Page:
The FCA has confirmed that “I can advise that certain enforcement costs are retained by the FCA from penalty receipts in line with Schedule 1ZA of the Financial Services and Markets Act (FSMA). In addition FSMA required the FCA pay over financial penalty receipts net of certain enforcement costs to the Treasury. These penalty receipts are paid over to the treasury in line with paragraph 20(6) of Schedule 1ZA of FSMA. There is further information about the payment to treasury of penalties on the legislature website. I have included a link to this for your reference”.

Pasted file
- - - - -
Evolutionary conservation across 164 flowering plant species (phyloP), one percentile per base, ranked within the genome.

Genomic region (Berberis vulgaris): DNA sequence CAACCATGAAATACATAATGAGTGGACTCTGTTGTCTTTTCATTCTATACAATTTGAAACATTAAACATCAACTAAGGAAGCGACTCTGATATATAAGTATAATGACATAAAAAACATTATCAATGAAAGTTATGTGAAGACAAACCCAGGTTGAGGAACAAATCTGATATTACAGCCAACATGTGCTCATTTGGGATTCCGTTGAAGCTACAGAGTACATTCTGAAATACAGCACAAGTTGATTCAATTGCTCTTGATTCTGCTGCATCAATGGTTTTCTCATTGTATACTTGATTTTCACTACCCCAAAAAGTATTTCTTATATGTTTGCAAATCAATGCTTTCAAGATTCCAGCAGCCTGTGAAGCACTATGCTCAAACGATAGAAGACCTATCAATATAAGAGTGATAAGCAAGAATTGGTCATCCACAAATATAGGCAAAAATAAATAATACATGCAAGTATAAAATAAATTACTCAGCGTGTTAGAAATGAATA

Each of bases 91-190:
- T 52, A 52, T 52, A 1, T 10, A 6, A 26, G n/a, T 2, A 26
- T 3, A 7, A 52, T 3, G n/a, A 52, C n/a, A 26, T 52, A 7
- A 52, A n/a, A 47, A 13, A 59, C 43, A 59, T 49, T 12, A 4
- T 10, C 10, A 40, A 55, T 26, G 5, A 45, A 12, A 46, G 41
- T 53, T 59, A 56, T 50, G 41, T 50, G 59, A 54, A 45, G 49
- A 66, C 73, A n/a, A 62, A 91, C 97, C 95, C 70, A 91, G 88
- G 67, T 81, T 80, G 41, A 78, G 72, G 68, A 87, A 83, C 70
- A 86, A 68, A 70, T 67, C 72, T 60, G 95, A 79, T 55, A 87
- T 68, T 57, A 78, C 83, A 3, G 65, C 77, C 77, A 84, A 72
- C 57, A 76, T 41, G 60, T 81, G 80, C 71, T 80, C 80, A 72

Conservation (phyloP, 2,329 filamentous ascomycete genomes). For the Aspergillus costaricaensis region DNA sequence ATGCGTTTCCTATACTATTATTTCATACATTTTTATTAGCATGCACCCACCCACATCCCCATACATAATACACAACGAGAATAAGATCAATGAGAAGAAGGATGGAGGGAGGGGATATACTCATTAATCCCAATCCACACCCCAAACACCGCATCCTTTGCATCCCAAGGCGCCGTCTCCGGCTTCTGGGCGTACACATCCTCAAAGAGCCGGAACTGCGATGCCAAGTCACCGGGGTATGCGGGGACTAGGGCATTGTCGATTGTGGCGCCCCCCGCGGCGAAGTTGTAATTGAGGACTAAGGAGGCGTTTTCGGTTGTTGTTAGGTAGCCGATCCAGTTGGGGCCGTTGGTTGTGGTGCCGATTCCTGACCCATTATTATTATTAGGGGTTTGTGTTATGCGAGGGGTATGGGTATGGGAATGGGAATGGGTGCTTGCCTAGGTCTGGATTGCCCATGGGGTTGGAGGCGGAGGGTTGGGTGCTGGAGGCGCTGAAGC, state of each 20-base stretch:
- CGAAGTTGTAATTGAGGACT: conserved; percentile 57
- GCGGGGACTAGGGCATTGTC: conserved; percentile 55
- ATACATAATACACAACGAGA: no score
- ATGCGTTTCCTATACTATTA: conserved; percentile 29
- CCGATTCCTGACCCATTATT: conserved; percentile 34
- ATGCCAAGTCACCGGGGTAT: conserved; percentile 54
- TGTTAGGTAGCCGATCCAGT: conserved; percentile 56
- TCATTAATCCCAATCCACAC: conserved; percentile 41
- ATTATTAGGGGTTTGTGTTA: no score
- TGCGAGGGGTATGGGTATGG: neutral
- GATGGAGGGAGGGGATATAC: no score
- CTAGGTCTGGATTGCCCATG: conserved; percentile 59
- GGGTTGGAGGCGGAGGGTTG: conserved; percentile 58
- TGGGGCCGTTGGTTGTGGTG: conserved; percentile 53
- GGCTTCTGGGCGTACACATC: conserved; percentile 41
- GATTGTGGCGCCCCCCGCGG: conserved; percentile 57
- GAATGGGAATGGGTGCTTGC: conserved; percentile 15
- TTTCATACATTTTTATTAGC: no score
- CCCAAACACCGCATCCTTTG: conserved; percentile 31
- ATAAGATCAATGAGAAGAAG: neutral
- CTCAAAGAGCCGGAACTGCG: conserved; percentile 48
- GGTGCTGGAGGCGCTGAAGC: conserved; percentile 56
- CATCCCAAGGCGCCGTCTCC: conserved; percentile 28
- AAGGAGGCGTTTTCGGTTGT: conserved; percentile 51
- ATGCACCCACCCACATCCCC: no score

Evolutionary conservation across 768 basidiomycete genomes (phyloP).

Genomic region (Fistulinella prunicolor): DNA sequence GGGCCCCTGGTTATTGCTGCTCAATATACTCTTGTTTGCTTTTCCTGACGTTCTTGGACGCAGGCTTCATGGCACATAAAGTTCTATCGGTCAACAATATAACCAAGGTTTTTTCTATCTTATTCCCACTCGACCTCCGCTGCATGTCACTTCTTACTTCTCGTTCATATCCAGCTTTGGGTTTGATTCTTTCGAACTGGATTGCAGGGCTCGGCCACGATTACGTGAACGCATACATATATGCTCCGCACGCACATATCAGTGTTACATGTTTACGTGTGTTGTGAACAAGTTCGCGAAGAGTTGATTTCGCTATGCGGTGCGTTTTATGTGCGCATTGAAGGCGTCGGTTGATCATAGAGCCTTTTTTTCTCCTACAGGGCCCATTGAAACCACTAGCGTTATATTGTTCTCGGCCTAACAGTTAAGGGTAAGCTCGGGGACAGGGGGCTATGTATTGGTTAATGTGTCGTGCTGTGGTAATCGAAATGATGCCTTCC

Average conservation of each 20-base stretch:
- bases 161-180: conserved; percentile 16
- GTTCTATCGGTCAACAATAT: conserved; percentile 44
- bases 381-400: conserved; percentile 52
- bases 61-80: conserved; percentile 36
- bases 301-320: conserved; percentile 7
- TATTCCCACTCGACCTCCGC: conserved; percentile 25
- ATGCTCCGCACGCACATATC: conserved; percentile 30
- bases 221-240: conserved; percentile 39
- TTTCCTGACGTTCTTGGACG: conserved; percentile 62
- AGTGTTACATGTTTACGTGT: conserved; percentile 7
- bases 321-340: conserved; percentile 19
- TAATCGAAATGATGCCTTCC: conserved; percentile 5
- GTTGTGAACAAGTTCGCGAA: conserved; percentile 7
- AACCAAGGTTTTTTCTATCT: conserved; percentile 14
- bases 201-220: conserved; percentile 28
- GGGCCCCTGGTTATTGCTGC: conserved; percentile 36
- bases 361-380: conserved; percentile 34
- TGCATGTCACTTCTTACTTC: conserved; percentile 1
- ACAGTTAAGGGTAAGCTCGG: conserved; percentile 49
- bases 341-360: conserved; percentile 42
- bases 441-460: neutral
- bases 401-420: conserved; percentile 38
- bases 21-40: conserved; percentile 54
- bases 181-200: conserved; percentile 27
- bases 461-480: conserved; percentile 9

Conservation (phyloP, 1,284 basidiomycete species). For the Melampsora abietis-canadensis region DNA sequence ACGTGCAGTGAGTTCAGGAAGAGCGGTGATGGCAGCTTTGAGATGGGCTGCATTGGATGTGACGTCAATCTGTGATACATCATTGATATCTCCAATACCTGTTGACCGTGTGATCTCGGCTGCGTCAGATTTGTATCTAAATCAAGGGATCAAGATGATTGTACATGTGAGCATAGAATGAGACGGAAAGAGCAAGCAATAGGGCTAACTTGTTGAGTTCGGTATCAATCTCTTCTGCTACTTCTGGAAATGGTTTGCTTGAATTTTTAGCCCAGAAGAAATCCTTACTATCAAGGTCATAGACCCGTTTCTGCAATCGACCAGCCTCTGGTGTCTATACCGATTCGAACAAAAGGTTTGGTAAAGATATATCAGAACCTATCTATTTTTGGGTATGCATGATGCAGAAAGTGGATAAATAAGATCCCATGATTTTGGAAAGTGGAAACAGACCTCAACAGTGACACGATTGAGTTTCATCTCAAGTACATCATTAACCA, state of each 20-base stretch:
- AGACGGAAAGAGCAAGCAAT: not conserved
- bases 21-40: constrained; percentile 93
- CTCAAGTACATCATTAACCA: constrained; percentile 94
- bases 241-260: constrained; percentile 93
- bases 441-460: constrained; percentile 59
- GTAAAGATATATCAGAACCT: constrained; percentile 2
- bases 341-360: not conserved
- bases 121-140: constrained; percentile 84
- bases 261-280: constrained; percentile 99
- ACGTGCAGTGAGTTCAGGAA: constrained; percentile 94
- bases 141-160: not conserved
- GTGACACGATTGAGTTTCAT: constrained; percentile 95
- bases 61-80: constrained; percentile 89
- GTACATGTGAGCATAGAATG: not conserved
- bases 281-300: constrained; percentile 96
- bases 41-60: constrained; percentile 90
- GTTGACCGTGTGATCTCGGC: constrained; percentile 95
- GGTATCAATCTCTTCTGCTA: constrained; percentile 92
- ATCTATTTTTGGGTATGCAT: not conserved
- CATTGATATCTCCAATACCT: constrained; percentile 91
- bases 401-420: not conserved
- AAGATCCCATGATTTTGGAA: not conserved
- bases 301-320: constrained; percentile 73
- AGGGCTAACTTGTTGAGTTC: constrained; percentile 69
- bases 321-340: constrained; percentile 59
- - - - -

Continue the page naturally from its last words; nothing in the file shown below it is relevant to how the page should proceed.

So, here’s a very simple thought about solving the funding conundrum that is the FSCS.

After all, the final 2013/14 levy by the FSCS was £285m according to its initial assumptions in its Plan and Budget 2013/14 in early February, that amount could have been comfortably funded by fines. And with £158,087,738 to spare.

A nice little earner Terry” this time for the Treasury, that really seems a little immoral.

Shamefully the HM Government has suggested that the fines are going toward the care and recovery of our troops, Osborne & Cameron sound ‘oh so very caring’ but they only need this care because of the extreme and unecessary danger successive HM Governments place them in, not the financial services industry.